The number of people switching to a plant-based or vegan diet is increasing every year. In fact, 6% of US consumers are now vegan. While some people transition to a vegan diet for environmental or animal welfare reasons, many are adopting a vegan diet for health reasons. However, not all vegan diets are healthy. As such, vegans must ensure they eat a carefully balanced diet to get all the nutrients they need. Below are several health benefits of going vegan, provided you get all those nutrients.
Studies show that a higher intake of plant-based leads to better heart health. Animal products, such as meat, cheese, and butter are the main sources of saturated fats in a traditional diet. However, as vegans avoid all animal products, their saturated fat intake dramatically drops, thus vegans often have lower cholesterol levels which can put less strain on the heart. An increase in fiber consumption also helps to decrease cholesterol levels. As vegans eat more plants and grains as the base of each meal, they often consume more fiber than those on a traditional diet.
Those on a vegan diet often find it easier to lose and maintain weight. As plant-based foods are often lower in calories and fat it can be easier to lose weight. However, this is only true for unprocessed plant-based foods. Many plant-based meat substitutes and dairy replacements contain high amounts of fat and sugar, thus are higher in calories. If you are looking to lose weight as a vegan, you should aim to primarily eat vegetables, whole grains, and beans. Meals containing these items as a base can keep you full for longer due to the high fiber content. Thus, helping to reduce snacking between meals and decreasing daily calorie intake.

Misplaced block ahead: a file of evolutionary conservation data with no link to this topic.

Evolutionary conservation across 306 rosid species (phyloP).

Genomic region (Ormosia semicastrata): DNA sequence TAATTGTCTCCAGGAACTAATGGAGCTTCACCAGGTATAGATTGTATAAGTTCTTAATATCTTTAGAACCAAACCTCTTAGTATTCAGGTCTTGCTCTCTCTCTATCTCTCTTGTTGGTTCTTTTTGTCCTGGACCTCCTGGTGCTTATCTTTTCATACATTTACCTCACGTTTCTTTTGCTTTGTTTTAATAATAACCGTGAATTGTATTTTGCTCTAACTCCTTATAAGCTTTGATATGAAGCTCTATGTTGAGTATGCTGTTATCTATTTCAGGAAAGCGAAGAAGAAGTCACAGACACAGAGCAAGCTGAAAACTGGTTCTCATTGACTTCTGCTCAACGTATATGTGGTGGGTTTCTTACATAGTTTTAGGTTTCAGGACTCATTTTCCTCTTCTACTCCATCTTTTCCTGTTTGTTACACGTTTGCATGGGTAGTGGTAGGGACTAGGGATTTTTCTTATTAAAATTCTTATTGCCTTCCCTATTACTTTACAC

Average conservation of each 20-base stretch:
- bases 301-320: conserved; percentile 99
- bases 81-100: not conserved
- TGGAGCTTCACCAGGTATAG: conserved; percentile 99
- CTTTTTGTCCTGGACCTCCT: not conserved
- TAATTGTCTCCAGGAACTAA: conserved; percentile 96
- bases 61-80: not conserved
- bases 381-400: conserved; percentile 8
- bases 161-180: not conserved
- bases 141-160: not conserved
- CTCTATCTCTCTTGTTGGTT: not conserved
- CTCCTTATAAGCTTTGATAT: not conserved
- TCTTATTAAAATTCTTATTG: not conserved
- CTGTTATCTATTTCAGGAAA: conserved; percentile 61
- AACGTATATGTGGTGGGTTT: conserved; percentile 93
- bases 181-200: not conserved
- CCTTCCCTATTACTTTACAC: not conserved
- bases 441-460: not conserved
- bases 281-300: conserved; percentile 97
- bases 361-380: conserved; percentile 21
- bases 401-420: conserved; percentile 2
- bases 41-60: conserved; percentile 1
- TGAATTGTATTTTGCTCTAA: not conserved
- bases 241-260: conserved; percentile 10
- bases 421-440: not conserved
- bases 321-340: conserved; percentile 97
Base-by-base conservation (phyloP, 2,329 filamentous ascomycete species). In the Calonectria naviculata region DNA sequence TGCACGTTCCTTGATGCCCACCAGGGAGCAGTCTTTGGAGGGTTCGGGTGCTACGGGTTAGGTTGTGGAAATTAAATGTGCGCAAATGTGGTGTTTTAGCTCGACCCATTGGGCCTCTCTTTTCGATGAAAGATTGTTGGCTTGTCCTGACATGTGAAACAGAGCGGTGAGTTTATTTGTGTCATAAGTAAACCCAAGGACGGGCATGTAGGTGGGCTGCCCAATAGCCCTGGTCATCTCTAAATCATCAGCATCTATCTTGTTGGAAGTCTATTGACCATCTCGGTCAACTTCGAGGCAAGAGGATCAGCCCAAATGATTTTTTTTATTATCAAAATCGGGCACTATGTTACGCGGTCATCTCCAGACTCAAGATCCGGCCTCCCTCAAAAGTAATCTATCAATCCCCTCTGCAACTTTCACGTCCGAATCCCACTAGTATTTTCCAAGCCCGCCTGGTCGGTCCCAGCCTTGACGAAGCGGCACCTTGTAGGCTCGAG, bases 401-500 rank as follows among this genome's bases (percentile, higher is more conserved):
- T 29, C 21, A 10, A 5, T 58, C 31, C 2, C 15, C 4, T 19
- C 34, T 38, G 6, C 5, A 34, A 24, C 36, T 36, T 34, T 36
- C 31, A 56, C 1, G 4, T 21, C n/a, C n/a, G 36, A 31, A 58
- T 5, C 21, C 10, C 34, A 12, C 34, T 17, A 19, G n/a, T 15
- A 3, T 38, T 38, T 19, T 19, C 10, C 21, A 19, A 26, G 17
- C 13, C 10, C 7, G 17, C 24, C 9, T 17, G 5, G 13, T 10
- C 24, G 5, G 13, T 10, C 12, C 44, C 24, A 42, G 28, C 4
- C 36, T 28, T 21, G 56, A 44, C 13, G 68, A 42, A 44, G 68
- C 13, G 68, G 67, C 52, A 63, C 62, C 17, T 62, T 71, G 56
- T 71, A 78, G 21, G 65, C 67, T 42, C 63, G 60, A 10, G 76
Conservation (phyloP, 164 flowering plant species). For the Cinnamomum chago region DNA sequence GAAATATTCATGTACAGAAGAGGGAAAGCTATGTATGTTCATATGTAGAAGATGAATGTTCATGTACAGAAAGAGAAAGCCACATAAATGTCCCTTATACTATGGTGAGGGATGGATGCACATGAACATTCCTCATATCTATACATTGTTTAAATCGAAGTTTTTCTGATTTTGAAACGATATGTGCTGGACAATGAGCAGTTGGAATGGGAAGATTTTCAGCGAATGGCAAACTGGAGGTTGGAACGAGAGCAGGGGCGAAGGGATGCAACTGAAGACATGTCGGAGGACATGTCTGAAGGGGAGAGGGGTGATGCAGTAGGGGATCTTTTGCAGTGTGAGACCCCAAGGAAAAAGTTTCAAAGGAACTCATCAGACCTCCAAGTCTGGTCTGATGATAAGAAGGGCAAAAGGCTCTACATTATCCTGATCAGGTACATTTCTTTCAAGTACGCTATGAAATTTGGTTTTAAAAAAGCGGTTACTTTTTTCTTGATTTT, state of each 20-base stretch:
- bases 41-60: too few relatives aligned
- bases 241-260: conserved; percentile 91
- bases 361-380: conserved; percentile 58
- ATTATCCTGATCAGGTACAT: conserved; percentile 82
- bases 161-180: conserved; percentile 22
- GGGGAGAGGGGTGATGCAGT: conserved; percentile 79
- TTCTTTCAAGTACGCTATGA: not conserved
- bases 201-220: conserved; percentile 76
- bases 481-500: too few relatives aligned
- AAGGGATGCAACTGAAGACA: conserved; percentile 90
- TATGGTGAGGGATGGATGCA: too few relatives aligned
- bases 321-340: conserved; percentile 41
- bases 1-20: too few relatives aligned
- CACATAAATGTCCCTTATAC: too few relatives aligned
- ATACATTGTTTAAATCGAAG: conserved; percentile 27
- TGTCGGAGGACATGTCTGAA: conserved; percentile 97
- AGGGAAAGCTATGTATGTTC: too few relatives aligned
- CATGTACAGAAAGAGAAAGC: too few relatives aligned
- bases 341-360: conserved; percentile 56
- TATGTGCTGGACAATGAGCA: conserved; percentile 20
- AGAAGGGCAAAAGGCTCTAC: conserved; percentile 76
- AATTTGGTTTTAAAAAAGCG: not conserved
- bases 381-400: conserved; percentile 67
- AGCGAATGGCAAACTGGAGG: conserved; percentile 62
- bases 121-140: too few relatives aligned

As above, vegan diets are often lower in saturated fat, higher in fiber both of which are good for preventing type 2 diabetes. In fact, many components of a vegan diet are used to help prevent type 2 diabetes in those at risk. Some of these foods include nuts, legumes, seeds, fruits, and vegetables. As these foods are unprocessed, the human body can process them easier, and the fiber content helps to regulate blood sugar.
Now, these health benefits are based on a balanced vegan diet. This requires vegans to carefully plan their meals to avoid nutrient deficiencies. Below are the key nutrients that vegans must include in their diet.
This is a vitamin most commonly found in animal products and the most common nutrient deficiency in vegans. However, vegans can add B-12 to their diet through fortified cereal, plant milk, nutritional yeast, and yeast spreads.
This is a crucial vitamin for blood health, and also a common deficiency. Vegans can ensure they get enough iron through beans and leafy greens. Tofu can also be a great source of iron.
We all know that calcium is important for bone health, however many people think you can only get calcium from dairy products. Some great vegan sources of calcium are tofu, tahini, and leafy greens.
Ingesting Omega 3 fatty acids is key for heart, eye, and brain function. There are three types of Omega 3 fatty acids, EPA, DHA, and ALA. To ensure you get all three types of Omega 3, vegans should consider incorporating seaweed and algae for EPA and DHA, and nuts and seeds for ALA.
Zinc plays an important part in boosting the immune system. Luckily, beans, nuts, oats, and nutritional yeast are all high in zinc.
This may seem like an unusual nutrient to be concerned about, however, iodine is key for a healthy thyroid. Vegans can find iodine in fortified foods and naturally in seaweed.
There are various health benefits of going vegan, however, a balanced diet is key. For anyone thinking of transitioning to a vegan diet, you may want to consult your doctor, as you may need to take vitamins and supplements to stay healthy. Once you have a balanced vegan diet plan, often these supplements are required. To gain some of the health benefits mentioned above without vegan, simply decrease your animal product consumption and aim to eat more unprocessed foods.